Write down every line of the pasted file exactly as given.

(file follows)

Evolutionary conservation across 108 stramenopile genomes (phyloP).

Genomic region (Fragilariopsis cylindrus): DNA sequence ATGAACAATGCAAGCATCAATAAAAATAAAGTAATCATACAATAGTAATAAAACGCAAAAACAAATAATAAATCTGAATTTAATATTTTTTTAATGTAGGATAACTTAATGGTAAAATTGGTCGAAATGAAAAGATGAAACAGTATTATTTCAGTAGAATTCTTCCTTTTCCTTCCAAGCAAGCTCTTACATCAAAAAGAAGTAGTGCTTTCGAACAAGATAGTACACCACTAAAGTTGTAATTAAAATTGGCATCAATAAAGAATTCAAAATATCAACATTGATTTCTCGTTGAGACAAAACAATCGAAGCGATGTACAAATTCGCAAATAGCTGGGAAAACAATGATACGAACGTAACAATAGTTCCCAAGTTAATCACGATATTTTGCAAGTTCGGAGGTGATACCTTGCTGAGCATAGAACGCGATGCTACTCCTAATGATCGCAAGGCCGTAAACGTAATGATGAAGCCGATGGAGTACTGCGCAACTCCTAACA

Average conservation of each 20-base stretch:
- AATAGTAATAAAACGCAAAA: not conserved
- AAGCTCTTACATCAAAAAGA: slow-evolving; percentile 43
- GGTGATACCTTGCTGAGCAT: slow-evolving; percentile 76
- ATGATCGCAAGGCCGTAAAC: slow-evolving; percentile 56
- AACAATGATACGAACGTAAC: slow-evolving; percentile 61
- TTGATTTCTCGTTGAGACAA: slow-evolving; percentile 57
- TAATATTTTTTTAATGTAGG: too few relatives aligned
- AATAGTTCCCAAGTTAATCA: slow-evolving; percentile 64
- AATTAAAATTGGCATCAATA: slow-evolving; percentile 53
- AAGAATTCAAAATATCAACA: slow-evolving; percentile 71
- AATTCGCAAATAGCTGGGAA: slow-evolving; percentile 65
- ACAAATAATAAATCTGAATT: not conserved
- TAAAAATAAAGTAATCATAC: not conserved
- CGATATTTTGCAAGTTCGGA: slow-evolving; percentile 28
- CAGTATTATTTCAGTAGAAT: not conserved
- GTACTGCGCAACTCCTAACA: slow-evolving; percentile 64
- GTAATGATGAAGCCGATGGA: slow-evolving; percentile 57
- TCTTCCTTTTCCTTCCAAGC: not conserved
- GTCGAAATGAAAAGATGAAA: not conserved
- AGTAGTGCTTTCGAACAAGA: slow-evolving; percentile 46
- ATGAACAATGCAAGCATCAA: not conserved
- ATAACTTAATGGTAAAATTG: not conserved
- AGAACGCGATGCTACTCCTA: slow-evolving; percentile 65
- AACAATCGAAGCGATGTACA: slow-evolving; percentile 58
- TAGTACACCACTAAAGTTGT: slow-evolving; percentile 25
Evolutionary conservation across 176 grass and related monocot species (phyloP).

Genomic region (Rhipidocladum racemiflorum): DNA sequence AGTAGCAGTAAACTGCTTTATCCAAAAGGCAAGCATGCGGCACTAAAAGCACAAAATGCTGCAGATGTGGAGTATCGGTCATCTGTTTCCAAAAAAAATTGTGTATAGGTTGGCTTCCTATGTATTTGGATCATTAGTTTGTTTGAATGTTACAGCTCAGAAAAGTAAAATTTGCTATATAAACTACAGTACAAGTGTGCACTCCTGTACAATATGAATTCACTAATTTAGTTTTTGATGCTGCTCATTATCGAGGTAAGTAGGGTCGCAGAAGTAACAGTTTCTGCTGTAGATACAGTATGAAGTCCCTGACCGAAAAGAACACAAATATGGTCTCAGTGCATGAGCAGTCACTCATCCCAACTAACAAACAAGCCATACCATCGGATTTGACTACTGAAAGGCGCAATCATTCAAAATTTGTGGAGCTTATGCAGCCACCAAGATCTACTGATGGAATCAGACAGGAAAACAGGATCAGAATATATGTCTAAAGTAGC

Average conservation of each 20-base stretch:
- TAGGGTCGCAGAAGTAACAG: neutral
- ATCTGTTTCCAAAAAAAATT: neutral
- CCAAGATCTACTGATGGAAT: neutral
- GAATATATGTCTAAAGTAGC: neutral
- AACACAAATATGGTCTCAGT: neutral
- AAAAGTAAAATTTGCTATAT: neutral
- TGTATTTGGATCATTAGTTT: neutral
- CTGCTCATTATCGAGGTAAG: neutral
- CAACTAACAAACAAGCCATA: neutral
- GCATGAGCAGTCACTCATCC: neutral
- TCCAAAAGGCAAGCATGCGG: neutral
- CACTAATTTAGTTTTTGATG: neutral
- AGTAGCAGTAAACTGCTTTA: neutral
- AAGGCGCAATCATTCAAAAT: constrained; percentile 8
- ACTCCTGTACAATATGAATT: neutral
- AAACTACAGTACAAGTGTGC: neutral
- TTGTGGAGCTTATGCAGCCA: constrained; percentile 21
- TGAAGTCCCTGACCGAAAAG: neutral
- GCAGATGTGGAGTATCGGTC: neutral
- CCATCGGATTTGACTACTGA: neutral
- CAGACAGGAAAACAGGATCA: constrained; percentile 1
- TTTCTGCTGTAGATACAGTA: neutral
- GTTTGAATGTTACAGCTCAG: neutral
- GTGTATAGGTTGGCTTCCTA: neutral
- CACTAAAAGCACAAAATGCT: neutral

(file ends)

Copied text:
Evolutionary conservation across 108 stramenopile genomes (phyloP).

Genomic region (Fragilariopsis cylindrus): DNA sequence ATGAACAATGCAAGCATCAATAAAAATAAAGTAATCATACAATAGTAATAAAACGCAAAAACAAATAATAAATCTGAATTTAATATTTTTTTAATGTAGGATAACTTAATGGTAAAATTGGTCGAAATGAAAAGATGAAACAGTATTATTTCAGTAGAATTCTTCCTTTTCCTTCCAAGCAAGCTCTTACATCAAAAAGAAGTAGTGCTTTCGAACAAGATAGTACACCACTAAAGTTGTAATTAAAATTGGCATCAATAAAGAATTCAAAATATCAACATTGATTTCTCGTTGAGACAAAACAATCGAAGCGATGTACAAATTCGCAAATAGCTGGGAAAACAATGATACGAACGTAACAATAGTTCCCAAGTTAATCACGATATTTTGCAAGTTCGGAGGTGATACCTTGCTGAGCATAGAACGCGATGCTACTCCTAATGATCGCAAGGCCGTAAACGTAATGATGAAGCCGATGGAGTACTGCGCAACTCCTAACA

Average conservation of each 20-base stretch:
- AATAGTAATAAAACGCAAAA: not conserved
- AAGCTCTTACATCAAAAAGA: slow-evolving; percentile 43
- GGTGATACCTTGCTGAGCAT: slow-evolving; percentile 76
- ATGATCGCAAGGCCGTAAAC: slow-evolving; percentile 56
- AACAATGATACGAACGTAAC: slow-evolving; percentile 61
- TTGATTTCTCGTTGAGACAA: slow-evolving; percentile 57
- TAATATTTTTTTAATGTAGG: too few relatives aligned
- AATAGTTCCCAAGTTAATCA: slow-evolving; percentile 64
- AATTAAAATTGGCATCAATA: slow-evolving; percentile 53
- AAGAATTCAAAATATCAACA: slow-evolving; percentile 71
- AATTCGCAAATAGCTGGGAA: slow-evolving; percentile 65
- ACAAATAATAAATCTGAATT: not conserved
- TAAAAATAAAGTAATCATAC: not conserved
- CGATATTTTGCAAGTTCGGA: slow-evolving; percentile 28
- CAGTATTATTTCAGTAGAAT: not conserved
- GTACTGCGCAACTCCTAACA: slow-evolving; percentile 64
- GTAATGATGAAGCCGATGGA: slow-evolving; percentile 57
- TCTTCCTTTTCCTTCCAAGC: not conserved
- GTCGAAATGAAAAGATGAAA: not conserved
- AGTAGTGCTTTCGAACAAGA: slow-evolving; percentile 46
- ATGAACAATGCAAGCATCAA: not conserved
- ATAACTTAATGGTAAAATTG: not conserved
- AGAACGCGATGCTACTCCTA: slow-evolving; percentile 65
- AACAATCGAAGCGATGTACA: slow-evolving; percentile 58
- TAGTACACCACTAAAGTTGT: slow-evolving; percentile 25
Evolutionary conservation across 176 grass and related monocot species (phyloP).

Genomic region (Rhipidocladum racemiflorum): DNA sequence AGTAGCAGTAAACTGCTTTATCCAAAAGGCAAGCATGCGGCACTAAAAGCACAAAATGCTGCAGATGTGGAGTATCGGTCATCTGTTTCCAAAAAAAATTGTGTATAGGTTGGCTTCCTATGTATTTGGATCATTAGTTTGTTTGAATGTTACAGCTCAGAAAAGTAAAATTTGCTATATAAACTACAGTACAAGTGTGCACTCCTGTACAATATGAATTCACTAATTTAGTTTTTGATGCTGCTCATTATCGAGGTAAGTAGGGTCGCAGAAGTAACAGTTTCTGCTGTAGATACAGTATGAAGTCCCTGACCGAAAAGAACACAAATATGGTCTCAGTGCATGAGCAGTCACTCATCCCAACTAACAAACAAGCCATACCATCGGATTTGACTACTGAAAGGCGCAATCATTCAAAATTTGTGGAGCTTATGCAGCCACCAAGATCTACTGATGGAATCAGACAGGAAAACAGGATCAGAATATATGTCTAAAGTAGC

Average conservation of each 20-base stretch:
- TAGGGTCGCAGAAGTAACAG: neutral
- ATCTGTTTCCAAAAAAAATT: neutral
- CCAAGATCTACTGATGGAAT: neutral
- GAATATATGTCTAAAGTAGC: neutral
- AACACAAATATGGTCTCAGT: neutral
- AAAAGTAAAATTTGCTATAT: neutral
- TGTATTTGGATCATTAGTTT: neutral
- CTGCTCATTATCGAGGTAAG: neutral
- CAACTAACAAACAAGCCATA: neutral
- GCATGAGCAGTCACTCATCC: neutral
- TCCAAAAGGCAAGCATGCGG: neutral
- CACTAATTTAGTTTTTGATG: neutral
- AGTAGCAGTAAACTGCTTTA: neutral
- AAGGCGCAATCATTCAAAAT: constrained; percentile 8
- ACTCCTGTACAATATGAATT: neutral
- AAACTACAGTACAAGTGTGC: neutral
- TTGTGGAGCTTATGCAGCCA: constrained; percentile 21
- TGAAGTCCCTGACCGAAAAG: neutral
- GCAGATGTGGAGTATCGGTC: neutral
- CCATCGGATTTGACTACTGA: neutral
- CAGACAGGAAAACAGGATCA: constrained; percentile 1
- TTTCTGCTGTAGATACAGTA: neutral
- GTTTGAATGTTACAGCTCAG: neutral
- GTGTATAGGTTGGCTTCCTA: neutral
- CACTAAAAGCACAAAATGCT: neutral